Writing in Health Affairs, outgoing CMS Administrator Seema Verma touts how the Trump Administration helped paved the way for more outcomes-based contracts on prescription drugs by clarifying that these contracts won’t run afoul of the Medicaid “best price” provision — provided that Medicaid programs are also offered the same outcomes-based contracts or at least a “bundled” price that approximates the effective result of those arrangements. As ICER has noted before, these outcomes-based contracts can be quite helpful, particularly for one-time cell and gene therapies for which the long-term durability of effect is not yet fully known.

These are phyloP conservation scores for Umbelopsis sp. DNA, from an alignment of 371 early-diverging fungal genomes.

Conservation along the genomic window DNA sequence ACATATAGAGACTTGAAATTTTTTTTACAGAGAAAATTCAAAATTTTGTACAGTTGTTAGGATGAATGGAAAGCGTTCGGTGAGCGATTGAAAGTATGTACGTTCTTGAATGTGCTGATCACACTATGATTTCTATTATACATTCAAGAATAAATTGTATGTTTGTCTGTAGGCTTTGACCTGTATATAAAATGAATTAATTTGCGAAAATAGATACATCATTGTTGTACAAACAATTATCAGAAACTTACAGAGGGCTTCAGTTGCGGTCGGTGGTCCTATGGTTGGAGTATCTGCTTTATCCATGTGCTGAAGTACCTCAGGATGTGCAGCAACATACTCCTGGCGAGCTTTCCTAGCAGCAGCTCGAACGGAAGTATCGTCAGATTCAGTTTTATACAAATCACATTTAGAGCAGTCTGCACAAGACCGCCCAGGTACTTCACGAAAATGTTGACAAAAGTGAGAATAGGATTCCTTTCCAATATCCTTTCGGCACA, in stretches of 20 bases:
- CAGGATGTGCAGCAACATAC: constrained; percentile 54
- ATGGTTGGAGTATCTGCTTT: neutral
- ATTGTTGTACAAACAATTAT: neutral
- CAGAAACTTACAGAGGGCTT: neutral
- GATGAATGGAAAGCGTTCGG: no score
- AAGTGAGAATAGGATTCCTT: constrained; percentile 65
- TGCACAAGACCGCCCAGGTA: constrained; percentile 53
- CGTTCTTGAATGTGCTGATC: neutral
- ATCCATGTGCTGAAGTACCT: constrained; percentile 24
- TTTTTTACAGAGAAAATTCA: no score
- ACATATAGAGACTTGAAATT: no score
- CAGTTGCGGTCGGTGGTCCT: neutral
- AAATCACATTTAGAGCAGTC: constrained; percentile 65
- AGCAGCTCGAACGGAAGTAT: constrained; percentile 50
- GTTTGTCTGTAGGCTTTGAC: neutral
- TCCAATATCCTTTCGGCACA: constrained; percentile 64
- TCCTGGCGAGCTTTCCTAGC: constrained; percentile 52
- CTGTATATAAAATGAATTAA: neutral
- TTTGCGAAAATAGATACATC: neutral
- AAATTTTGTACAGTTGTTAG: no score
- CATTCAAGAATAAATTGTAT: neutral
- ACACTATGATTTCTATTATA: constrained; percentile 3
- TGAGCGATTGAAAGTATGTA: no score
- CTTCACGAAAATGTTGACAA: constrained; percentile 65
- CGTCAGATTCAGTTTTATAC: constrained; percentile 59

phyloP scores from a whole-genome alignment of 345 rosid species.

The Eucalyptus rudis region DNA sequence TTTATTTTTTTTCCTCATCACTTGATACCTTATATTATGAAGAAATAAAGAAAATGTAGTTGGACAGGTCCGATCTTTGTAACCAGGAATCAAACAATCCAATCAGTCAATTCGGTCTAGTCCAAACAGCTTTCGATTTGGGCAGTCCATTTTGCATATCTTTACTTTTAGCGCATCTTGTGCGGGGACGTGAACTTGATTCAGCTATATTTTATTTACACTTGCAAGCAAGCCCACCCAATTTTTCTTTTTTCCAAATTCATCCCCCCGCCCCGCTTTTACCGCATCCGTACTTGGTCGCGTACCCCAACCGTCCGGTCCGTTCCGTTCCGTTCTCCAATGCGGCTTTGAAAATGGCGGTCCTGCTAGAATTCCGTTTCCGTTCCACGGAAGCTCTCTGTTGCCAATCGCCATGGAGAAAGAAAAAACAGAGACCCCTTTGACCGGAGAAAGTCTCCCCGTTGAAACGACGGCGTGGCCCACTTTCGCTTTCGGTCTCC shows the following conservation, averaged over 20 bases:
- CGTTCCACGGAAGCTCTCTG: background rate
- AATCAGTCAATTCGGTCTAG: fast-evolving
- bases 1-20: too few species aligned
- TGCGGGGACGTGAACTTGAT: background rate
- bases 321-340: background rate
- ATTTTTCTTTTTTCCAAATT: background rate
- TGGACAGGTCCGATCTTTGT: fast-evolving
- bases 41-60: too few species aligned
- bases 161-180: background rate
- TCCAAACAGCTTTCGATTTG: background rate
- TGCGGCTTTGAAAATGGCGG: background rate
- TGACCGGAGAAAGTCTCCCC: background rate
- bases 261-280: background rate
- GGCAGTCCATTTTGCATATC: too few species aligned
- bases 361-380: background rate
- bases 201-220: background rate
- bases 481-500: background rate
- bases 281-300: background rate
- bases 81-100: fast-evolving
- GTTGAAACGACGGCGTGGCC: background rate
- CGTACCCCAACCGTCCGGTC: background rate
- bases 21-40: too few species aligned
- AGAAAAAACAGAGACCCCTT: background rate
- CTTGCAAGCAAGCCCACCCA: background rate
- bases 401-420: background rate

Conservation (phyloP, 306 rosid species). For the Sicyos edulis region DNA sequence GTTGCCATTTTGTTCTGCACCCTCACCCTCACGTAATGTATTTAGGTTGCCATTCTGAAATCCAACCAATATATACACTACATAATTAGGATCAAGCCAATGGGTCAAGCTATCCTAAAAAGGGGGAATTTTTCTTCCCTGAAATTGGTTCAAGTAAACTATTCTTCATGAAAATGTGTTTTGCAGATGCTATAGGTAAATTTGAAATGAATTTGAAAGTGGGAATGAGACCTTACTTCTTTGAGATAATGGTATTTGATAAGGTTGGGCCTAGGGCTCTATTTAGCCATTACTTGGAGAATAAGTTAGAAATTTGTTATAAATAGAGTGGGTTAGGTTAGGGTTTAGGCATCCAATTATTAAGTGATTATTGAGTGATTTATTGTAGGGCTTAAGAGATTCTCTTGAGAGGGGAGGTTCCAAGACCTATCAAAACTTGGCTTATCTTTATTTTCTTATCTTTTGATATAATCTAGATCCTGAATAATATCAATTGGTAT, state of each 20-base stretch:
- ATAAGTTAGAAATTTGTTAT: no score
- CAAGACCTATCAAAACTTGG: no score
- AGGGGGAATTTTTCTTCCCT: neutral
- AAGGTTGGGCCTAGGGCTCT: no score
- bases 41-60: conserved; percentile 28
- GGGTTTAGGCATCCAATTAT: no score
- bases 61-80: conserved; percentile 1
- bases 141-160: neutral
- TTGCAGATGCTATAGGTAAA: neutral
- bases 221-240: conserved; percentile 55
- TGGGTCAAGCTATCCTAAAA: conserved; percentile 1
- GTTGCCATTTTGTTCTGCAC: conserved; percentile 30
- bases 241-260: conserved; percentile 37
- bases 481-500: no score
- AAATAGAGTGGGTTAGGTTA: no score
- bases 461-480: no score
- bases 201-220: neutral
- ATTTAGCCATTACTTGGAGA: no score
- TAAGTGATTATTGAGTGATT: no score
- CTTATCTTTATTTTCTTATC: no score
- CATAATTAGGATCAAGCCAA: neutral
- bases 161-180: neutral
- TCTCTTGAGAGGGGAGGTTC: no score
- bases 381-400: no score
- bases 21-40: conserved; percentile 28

Administrator Verma repeatedly refers to these types of contracts as “value-based arrangements,” and the single word “value” appears 57 times throughout the article. But at the risk of being overly semantic, I’d argue that this type of contract — where the payer receives a partial refund if the desired clinical outcome isn’t achieved — doesn’t necessarily represent good “value” unless the underlying price is scaled to how well the drug is expected to improve patients’ lives. Read more here.
(Source: Seema Veema; Health Affairs; 1/22/21)